There is a lot of talk about the “Coastie”/”Sconnie” divide. I never heard these words before I actually came to school, but since I have gotten here, it is one of the most frequently joked about topics. Pretty much, “Coasties” are people who are from the East and West coasts, mostly from the suburbs of large cities such as LA, Washington D.C., New York, Boston, Miami, and Philadelphia. These people often life in ‘private dorms’, with a prime location on State Street. The main difference between the public and private dorms themselves is that the private dorm lifestyle features suites of 2-4 people sharing a bathroom, with larger bedrooms and conveniently located dining halls in the basements and gyms located in the building. This lifestyle, as opposed to the public life of shared bathrooms, dining halls, and gyms with the rest of the university, costs a great amount more money, which the private residents clearly have due to their greatly inflated tuition costs that are equal to the family incomes of many “Sconnie” families. As a result, the “Coastie” lifestyle is frequently subjected to gossip, both positive and negative. “Coasties” are often criticized as being extremely materialistic, and that they wish to have zero interaction with “Sconnies.” However, there are many flaws in this system of Sconnies vs. Coasties. Most distinctly, many of the residents of the private dorms are from Chicago, or Minneapolis suburbs, and even the occasional Milwaukee suburb, which are all very much part of the mid-west. Second, I have a large amount of friends that live in public dorms, refuting the opinion that we hate “Sconnies.” Let’s be real, why would anyone choose to go to school where they supposedly ‘hate’ the locals. Third, of the 6 people from my high school graduating class who came to UW-Madison, 4 live in private dorms, and 2 live in public. That’s right, 2 Scarsdale, New Yorkers in public dorms. Read it and weep! Us “Coasties” picked UW-Madison for a reason, and we love it just as much as you “Sconnies” do. Maybe we were not raised watching Badger football games, or eating cheese curds, but we love sipping on Spotted Cow (the local brew) just as much as you do, so get over it.
Wisconsin is an absolutely amazing school. This year has easily been the greatest year of my life. I learned so much from people all around the world, was taught by professors leading the research in their field, got exposed to experiences that I never thought would happen, and got to live in one of the most exciting places in the world. The Badgers won the Big Ten conference in basketball, went to the Sweet Sixteen, football made it to the Outback Bowl, hockey was incredible as usual and knocked off #1 Denver in the frozen four, the track team won its 11th or 12th consecutive title, and of course we won the Border Battle with Minnesota(years running now). Aside from sports, I met some of the most amazing friends that I will have for the rest of my life and had some of the best experiences ever. Madison is an eclectic, crazy, vibrant town with a lot to offer for anyone who wants to explore the world. Good luck to you in your college search, and On Wisconsin!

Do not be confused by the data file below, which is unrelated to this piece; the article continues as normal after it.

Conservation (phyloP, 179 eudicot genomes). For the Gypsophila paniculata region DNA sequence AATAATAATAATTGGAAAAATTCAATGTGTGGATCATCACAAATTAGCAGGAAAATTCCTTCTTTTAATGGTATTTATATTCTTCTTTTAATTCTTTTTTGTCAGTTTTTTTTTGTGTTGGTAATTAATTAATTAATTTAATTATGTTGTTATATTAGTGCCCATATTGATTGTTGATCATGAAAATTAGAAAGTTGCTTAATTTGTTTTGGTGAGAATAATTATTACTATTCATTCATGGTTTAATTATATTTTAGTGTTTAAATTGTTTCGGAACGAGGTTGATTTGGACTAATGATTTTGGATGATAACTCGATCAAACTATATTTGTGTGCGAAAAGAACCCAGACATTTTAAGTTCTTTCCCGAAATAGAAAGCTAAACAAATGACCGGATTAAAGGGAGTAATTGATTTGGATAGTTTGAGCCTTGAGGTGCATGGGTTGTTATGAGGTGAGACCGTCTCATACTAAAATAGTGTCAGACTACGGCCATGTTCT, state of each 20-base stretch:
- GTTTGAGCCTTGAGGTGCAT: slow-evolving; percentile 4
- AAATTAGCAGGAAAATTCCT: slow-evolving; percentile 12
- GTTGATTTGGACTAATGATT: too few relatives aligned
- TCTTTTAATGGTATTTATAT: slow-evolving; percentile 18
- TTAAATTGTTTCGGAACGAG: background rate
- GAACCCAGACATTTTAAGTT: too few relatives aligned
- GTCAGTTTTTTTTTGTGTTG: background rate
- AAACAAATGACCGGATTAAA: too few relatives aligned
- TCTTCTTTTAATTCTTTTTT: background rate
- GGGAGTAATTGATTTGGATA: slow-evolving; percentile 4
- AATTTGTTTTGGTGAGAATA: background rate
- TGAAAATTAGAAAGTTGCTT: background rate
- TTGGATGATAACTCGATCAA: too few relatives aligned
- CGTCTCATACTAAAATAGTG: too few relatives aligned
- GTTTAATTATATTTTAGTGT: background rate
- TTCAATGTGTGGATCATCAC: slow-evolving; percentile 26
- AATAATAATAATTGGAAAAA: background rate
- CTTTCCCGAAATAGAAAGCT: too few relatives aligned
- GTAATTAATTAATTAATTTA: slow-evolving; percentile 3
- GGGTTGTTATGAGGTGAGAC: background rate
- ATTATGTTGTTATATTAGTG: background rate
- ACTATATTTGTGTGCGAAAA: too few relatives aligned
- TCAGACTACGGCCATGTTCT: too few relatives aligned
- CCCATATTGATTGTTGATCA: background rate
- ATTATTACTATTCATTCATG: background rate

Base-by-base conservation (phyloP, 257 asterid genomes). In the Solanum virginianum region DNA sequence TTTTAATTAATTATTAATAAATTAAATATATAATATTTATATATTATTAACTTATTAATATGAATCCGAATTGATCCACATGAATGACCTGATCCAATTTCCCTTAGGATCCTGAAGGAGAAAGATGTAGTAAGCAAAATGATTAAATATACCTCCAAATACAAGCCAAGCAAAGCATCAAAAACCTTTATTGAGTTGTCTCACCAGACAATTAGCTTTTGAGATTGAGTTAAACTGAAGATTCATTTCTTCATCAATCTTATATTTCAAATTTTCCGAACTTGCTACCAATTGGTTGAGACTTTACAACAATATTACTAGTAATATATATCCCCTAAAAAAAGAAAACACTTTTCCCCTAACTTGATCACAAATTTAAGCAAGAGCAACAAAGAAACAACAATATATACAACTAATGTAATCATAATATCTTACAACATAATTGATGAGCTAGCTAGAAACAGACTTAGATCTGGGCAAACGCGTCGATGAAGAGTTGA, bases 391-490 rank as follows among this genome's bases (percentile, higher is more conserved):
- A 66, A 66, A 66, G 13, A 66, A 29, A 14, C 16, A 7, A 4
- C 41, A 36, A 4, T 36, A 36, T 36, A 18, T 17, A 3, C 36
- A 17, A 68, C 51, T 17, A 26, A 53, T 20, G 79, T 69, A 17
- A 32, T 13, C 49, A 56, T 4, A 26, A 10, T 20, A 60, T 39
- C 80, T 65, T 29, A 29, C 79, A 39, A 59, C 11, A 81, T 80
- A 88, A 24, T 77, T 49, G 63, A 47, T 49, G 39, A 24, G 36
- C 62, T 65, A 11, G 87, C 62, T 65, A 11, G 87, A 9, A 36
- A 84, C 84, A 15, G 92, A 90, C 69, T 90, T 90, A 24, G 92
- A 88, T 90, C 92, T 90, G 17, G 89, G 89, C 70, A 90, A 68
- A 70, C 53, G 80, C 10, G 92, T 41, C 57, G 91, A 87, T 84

When you enter the University of Wisconsin as a freshman, you must make a pivotal choice that will help shape the rest of your social life at school. You must decide whether to live in a private or public dorm. The private dorms are much more expensive, but provide incredible amenities and comfort, and are made up of a majority of out-of-state students. The public dorms mostly represent students from the state of Wisconsin, and many of the dorms are in decrepit condition. I am from Massachusetts, and I wanted to be part of the Wisconsin culture and lifestyle, but when I lived in the private dorms, I was placed in an environment that was eerily similar to the schools that I passed on attending back home. The segregation between in-state and out-of-state students is a major problem, and real stereotypes such as “Sconnie” and “Coastie” has emerged. This has created a fragmented campus, which is a real shame.